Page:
In a recent pandemic-times episode of “Restaurant Impossible,” celebrity chef Robert Irvine visits yet another restaurant on the brink of despair, and on the second day of the two-day overhaul, he asks the restaurant owner how she can improve her marketing.
“Social media,” the woman responds without a beat.
The restauranter isn’t wrong, and the Food Network star rescuer conveniently has a few influencers, with tens of thousands of followers (or more) each, at his disposal, ready to Instagram the food and promote it on their channels. With other options like ads and boosted posts, the local business owner can and should utilize social media to reach broader audiences than the visitors she already has.
But don’t overlook the importance of SEO. Unlike social media or display ads, it doesn’t involve visuals placed in front of your audience or prospective customers. We’re not buying the top Google results, placing a photo in front of someone’s browsing experience or making them wait for a video to play before they continue on YouTube. This leads our clients and prospects to ask one common question: So what do you do in SEO? Here’s a look:
Why You Should Build On SEO, Even If Your Audiences Can’t See It Directly:
For many of our clients — and Faster Solutions — SEO brings the most website visitors. In 2021, experts report that organic search globally has reached 53 percent of all website acquisitions. Experts also predict that website acquisitions from social media channels will decline. With Facebook, Instagram and even newer LinkedIn ads, platforms continue to emphasize traffic that comes from companies who pay them. Facebook has stated it wants more content a person sees to come from their friends and family, and less from brands. And audiences in general don’t as easily believe every ad they see, as political disinformation and security scandals have made everyone a bit more weary.
What We Do To Build On SEO:
Just because SEO doesn’t place photos in front of you by way of an ad or post, doesn’t mean photos don’t matter. If your college website shows visuals of students walking and laughing across your own campus, or learning in cutting-edge lecture halls, that’s wonderful. An SEO team makes sure those photos all have the proper meta tags, so Google reads this and ranks you accordingly from the backend of your website.
One major recommendation we give clients today is to keep a consistent blog, where audiences can stay updated and trust your expertise on your subject matter. Your audience isn’t the only one reading your blog. Google will be reading your blog posts too — along with all of the other content on your website. SEO experts will optimize each blog post, again from the code and backend of your website, making sure that Google’s increasingly elite AI ranks you in Google results accordingly. Experts will similarly optimize any fresh content to your website. Let’s say you change seasonal content on your homepage. All of it needs fresh optimization.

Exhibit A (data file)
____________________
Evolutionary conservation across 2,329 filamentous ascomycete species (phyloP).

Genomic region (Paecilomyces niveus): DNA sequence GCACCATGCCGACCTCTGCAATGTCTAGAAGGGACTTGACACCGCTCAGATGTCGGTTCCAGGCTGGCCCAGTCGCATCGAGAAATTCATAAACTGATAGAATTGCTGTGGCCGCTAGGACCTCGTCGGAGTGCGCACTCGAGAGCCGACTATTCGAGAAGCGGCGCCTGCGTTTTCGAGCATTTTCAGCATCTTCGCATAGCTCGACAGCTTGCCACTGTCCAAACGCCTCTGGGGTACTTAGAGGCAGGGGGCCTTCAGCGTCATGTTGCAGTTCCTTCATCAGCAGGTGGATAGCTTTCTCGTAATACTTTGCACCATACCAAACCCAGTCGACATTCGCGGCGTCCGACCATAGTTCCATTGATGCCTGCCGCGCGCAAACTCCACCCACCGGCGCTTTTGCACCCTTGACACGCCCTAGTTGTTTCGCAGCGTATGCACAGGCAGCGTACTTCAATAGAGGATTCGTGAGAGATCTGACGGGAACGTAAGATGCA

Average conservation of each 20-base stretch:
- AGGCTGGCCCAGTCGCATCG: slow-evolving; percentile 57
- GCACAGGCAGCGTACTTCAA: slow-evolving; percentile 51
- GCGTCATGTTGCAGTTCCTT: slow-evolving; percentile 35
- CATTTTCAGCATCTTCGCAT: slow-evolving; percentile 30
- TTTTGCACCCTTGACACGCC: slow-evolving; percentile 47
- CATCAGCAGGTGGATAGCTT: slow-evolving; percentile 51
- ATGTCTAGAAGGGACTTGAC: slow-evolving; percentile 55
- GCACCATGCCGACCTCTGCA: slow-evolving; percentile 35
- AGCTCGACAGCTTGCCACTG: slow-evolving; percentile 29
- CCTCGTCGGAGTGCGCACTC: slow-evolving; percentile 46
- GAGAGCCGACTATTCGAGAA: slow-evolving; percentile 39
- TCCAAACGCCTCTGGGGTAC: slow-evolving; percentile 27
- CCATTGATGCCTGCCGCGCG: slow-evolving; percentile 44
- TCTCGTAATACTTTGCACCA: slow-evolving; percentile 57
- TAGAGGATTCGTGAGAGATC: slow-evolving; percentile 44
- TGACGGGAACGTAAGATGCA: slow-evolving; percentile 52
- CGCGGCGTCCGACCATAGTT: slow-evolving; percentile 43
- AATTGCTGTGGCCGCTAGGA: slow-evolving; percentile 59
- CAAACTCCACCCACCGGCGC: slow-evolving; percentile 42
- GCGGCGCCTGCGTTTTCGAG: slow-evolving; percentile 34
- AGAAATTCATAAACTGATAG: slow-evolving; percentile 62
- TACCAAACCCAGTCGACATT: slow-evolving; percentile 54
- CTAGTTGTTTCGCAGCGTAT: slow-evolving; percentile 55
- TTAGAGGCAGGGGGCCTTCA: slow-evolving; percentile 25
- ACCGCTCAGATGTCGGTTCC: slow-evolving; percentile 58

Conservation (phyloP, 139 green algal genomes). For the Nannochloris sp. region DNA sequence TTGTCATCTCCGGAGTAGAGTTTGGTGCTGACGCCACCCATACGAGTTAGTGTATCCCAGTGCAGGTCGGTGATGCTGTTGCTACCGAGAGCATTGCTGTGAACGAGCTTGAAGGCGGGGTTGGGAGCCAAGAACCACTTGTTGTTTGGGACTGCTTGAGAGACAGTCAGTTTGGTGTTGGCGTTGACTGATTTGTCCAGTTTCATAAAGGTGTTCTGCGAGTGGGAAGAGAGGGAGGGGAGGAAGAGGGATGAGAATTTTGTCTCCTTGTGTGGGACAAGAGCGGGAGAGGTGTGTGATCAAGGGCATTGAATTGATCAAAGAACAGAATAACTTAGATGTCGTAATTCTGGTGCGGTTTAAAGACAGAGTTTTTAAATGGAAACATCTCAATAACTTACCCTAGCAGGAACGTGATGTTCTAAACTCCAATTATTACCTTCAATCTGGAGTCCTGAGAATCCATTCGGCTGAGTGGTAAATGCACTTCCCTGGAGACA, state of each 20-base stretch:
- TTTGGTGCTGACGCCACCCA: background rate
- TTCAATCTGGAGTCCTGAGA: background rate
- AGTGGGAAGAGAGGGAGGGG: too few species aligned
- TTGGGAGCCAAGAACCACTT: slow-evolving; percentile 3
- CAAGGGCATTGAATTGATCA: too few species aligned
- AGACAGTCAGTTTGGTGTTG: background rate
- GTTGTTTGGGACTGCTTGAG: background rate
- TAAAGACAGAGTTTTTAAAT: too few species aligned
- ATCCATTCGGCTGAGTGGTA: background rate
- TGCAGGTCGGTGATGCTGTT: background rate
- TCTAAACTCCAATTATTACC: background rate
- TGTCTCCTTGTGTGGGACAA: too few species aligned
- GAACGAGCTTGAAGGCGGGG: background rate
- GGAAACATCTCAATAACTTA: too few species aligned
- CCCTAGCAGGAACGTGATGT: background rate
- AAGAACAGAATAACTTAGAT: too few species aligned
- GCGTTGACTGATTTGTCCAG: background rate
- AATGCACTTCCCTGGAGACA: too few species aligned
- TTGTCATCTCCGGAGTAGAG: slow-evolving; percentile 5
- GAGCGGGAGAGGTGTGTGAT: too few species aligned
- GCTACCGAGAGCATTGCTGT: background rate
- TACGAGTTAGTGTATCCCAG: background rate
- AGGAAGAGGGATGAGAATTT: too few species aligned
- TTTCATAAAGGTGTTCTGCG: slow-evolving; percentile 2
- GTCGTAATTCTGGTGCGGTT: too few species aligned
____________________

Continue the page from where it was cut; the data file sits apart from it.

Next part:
Google cares about how well-written and up-to-date your content is for your audience. It will even track the length of the sentences written in this very post.
But SEO isn’t just about keywords and optimization. When we build each of our websites, we’re constantly looking at where your Call to Action, or CTAs, are placed. We’re looking at how many photos and how much content is placed on your pages. We want to include links from one page to another, both to keep your audiences engaged by your content, and to earn a nod from those SEO bots who are paying attention. It’s not just about the websites we build. When we bring an already-existing website on for a new marketing package, we look at how modern and up-to-date their website is.
That’s right: Google even focuses on how up-to-date your website is. It uses this to establish authority when ranking you against other companies in any given search result. Other factors that matter in your SEO are keeping your Google My Business profile up to date, knowing whether you want to rank for local or national SEO and optimizing for terms like “near me,” or for your primary city.
Is SEO the End-All Be-All?
There are thousands of variables and ways that Google can measure a website’s SEO success. It’s hard to say just which variables will place you at the top of Google results organically. This is why we always recommend using multiple channels in your marketing strategy. Paid ads, a good blog and a strong social media presence with a campaign or two are all going to get your name out there! Marketing automation will also add to your toolset!
If you have local influencers or people who your community trusts, building a partnership with them is a major industry recommendation as well — just like the struggling restauranter on TV showed us.
But if you have a tight budget — or even if you have a celebrity chef on your side — SEO is the quickest way to get results with no extra spend. First and foremost, think about how your website will rank in Google organically.
So how do we measure your SEO success?
You can see how your SEO is performing by checking your site acquisitions, or how exactly your visitors found your site. You want to primarily see people landing on your site from organic search. We want direct search to rank up there as well.
If someone lands on your site from what Google calls a “referral,” that’s good news too. That means another website linked to your site, and that means backlinks — an excellent factor to have that also benefits your SEO.
When you’re talking to your customers or prospects, ask them how they found you. There is a strong chance that they’ll tell you they did what billions of others do, and turned to Google search. That is always great to hear.
If all of it seems too much to handle, chat with usl. That’s what the SEO experts are for!